Grade the Hero System

How do you feel about The Hero System (any variant)?

  • I love it.

    Votes: 17 17.9%
  • It's pretty good.

    Votes: 18 18.9%
  • It's alright I guess.

    Votes: 23 24.2%
  • It's pretty bad.

    Votes: 4 4.2%
  • I hate it.

    Votes: 3 3.2%
  • I've never played it.

    Votes: 27 28.4%
  • I've never even heard of it.

    Votes: 3 3.2%

Thomas Shey

Legend
Oh, as an aside, it isn't a given that in a Heroic game all the powers you purchase are pre-canned; if you're not using a published set, that can be considerable work (I know, I did it at one time) and often its just easier to say "These are the available magic types, they have to have these Limitations (and possibly work under things other than core purchase rules since basic Hero costs for powers-as-spells can get awfully steep for the points available in a Heroic game), go build your spells and let me see what you come up with."

On the other hand, some heroic games have little or now power usage at all. An SF game might have some psionic abilities, but that's liable to be it in many cases, and modern monster hunter game could well be operating without any use of powers in PC hands at all.
 

log in or register to remove this ad

Reynard

Legend
Hero character creation takes some work if you don't want to just buy a few package deals with your build budget. That is true across all power levels and genres. Hero has never cut out players that don't have a desire or capability to crunch the chargen numbers. There have always been package deals.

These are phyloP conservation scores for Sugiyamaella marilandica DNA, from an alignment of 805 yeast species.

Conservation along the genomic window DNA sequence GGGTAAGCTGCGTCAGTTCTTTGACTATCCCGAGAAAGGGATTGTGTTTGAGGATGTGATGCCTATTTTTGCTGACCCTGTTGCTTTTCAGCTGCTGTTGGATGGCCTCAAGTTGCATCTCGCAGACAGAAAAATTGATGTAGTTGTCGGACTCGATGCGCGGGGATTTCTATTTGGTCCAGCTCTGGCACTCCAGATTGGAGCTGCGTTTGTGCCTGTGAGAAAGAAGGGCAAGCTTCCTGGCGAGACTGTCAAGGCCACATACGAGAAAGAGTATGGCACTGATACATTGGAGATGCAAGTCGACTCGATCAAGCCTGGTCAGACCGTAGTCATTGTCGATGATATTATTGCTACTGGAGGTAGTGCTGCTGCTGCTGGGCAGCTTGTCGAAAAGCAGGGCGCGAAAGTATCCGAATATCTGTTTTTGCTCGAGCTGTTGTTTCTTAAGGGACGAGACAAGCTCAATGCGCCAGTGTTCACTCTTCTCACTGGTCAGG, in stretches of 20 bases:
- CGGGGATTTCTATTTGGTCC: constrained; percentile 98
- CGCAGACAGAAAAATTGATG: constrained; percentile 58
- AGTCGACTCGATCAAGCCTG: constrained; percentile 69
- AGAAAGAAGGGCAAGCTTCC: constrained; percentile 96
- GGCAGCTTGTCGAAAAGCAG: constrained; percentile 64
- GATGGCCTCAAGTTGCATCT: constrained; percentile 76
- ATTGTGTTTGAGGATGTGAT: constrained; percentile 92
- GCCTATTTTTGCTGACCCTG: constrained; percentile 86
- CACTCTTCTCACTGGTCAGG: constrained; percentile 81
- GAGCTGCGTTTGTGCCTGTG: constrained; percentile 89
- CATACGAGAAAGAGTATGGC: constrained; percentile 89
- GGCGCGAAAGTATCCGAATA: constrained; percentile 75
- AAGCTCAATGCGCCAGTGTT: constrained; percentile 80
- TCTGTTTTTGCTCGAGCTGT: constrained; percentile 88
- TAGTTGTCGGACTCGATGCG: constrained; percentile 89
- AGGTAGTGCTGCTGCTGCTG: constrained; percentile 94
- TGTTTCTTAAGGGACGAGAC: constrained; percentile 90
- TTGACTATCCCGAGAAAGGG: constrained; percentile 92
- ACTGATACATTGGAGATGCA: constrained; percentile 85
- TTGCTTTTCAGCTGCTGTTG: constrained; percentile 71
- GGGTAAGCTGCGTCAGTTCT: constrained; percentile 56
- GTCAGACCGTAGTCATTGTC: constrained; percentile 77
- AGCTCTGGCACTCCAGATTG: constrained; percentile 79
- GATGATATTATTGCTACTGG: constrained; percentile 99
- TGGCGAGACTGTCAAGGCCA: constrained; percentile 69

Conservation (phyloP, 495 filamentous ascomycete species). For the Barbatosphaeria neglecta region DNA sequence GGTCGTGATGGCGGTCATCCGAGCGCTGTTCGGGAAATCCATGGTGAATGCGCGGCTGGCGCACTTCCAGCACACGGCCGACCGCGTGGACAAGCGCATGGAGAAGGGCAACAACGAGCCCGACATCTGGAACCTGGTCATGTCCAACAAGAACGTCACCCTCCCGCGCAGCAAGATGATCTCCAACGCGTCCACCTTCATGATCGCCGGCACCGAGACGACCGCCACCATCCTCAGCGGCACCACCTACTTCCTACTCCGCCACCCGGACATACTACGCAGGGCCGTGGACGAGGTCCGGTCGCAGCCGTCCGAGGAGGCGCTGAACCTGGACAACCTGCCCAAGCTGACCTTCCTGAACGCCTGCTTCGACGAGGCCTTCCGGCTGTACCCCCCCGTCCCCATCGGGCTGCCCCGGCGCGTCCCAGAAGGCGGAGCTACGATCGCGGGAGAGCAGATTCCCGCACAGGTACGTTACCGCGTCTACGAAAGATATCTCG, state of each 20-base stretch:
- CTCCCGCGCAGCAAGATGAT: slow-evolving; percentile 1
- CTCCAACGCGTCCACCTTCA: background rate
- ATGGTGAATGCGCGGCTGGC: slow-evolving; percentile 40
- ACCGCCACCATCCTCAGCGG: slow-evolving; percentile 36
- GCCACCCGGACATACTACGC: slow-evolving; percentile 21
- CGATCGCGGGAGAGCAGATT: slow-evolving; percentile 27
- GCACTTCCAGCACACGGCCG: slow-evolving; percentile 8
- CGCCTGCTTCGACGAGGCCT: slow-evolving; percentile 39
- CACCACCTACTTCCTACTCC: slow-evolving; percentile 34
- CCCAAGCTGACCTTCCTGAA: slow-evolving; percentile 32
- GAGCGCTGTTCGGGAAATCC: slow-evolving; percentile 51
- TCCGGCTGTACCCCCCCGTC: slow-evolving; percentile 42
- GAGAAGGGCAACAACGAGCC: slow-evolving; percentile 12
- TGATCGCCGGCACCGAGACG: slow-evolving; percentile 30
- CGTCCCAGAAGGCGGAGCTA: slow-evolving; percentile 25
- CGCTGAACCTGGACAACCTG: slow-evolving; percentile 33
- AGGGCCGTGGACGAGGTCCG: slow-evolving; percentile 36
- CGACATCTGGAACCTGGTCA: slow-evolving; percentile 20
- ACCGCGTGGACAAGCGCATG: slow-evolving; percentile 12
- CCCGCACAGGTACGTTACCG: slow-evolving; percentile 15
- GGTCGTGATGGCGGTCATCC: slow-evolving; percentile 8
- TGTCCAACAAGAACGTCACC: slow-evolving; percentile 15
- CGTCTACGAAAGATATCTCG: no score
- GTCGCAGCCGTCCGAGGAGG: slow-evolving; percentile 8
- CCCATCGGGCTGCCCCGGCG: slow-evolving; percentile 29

DrunkonDuty

he/him
I invented it (more or less), and I think in the end of the day its probably a better choice to have gotten rid of it. All it really did was hide some costs while privileging certain types of characters over others.

'Nuff said.


re. packages

Obviously packages and pre-created powers are a great option for people new to the system (or those who just don't want or have time to create a whole campaign's worth.)

But I do find that too many HERO products fail to present packages in a way that is accessible to new players. So much jargon and the inclusion of the hero stats just makes them... intimidating maybe? Real hard to read for sure. Presentation is HERO's greatest failing.
 

SteveC

Doing the best imitation of myself
How do you feel about the removal of elemental controls from 6th ed?

I gotta say I think it's for the best. ECs are very open to disagreements about what qualifies as "unified." And that's before you get people just plain taking the piss. For example, I've seen "EC Super Powers" on one guy's character sheet.
I think it's for the best. Elemental Controls were fiddly at best, and the new limitation (unified power if I remember correctly) has a game effect for powers that drain or neutralize other powers. I think the old EC rules made some sense to enforce a solid character concept, but in practice, they were a mess. I don't miss them.
 

I had many hours of fun with the Hero system (Champions almost entirely) back in the day, but I don't think I would ever play it again. It's a combination of it being really fiddly, it making (in my view) some seriously bad design decisions, and having what I regard as better options now.

That said, nothing will destroy the many golden memories.
 

RealAlHazred

Frumious Flumph (Your Grace/Your Eminence)
The way I explained it to my D&D friends:

Hero System is front-loaded. We're going to take a whole session and work out your character, some background details, and whatnot. But it'll be fine, once you've built your character, it's usually pretty easy to "level up" by adding a few points to this power here, or adding a Skill, or learning a single Martial Maneuver, or whatever. Sometimes something game changing might happen in the campaign, and you might have to do a major rework, but it's not usually required in gameplay. All the rules you established early on for your character still work exactly the same way.